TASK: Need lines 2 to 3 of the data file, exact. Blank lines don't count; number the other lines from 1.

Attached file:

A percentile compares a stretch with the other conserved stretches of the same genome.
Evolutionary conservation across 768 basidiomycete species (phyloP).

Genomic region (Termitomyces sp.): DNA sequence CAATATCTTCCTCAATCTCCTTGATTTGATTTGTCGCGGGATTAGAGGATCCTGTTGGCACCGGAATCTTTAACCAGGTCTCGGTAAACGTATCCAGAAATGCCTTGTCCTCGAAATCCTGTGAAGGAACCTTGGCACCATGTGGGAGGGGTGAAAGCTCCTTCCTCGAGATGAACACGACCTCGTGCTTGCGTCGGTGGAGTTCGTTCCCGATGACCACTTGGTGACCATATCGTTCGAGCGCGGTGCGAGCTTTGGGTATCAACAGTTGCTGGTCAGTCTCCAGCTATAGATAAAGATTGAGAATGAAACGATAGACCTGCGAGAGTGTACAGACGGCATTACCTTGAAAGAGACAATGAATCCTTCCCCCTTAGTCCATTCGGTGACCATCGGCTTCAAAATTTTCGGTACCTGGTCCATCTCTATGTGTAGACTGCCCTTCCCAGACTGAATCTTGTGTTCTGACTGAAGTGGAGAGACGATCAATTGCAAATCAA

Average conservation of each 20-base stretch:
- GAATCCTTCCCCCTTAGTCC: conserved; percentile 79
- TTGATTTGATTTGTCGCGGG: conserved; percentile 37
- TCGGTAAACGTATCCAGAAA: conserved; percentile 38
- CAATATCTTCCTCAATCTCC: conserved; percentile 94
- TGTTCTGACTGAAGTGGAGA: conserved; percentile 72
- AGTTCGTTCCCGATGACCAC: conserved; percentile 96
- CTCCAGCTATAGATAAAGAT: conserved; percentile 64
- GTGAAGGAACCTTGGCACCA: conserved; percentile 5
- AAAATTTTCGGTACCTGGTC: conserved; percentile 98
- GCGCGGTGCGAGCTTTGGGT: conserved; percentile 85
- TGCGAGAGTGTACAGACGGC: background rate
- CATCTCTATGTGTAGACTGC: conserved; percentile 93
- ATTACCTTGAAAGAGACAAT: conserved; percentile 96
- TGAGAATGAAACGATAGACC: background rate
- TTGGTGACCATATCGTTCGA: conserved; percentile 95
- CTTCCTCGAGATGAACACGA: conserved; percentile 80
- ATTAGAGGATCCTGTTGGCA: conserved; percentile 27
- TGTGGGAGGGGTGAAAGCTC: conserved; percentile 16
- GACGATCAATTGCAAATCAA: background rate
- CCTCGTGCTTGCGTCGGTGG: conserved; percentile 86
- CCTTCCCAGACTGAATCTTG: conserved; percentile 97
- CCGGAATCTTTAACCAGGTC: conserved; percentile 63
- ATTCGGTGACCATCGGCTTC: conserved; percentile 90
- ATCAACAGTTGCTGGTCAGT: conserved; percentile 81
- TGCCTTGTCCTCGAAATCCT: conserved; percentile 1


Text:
Evolutionary conservation across 768 basidiomycete species (phyloP).

Genomic region (Termitomyces sp.): DNA sequence CAATATCTTCCTCAATCTCCTTGATTTGATTTGTCGCGGGATTAGAGGATCCTGTTGGCACCGGAATCTTTAACCAGGTCTCGGTAAACGTATCCAGAAATGCCTTGTCCTCGAAATCCTGTGAAGGAACCTTGGCACCATGTGGGAGGGGTGAAAGCTCCTTCCTCGAGATGAACACGACCTCGTGCTTGCGTCGGTGGAGTTCGTTCCCGATGACCACTTGGTGACCATATCGTTCGAGCGCGGTGCGAGCTTTGGGTATCAACAGTTGCTGGTCAGTCTCCAGCTATAGATAAAGATTGAGAATGAAACGATAGACCTGCGAGAGTGTACAGACGGCATTACCTTGAAAGAGACAATGAATCCTTCCCCCTTAGTCCATTCGGTGACCATCGGCTTCAAAATTTTCGGTACCTGGTCCATCTCTATGTGTAGACTGCCCTTCCCAGACTGAATCTTGTGTTCTGACTGAAGTGGAGAGACGATCAATTGCAAATCAA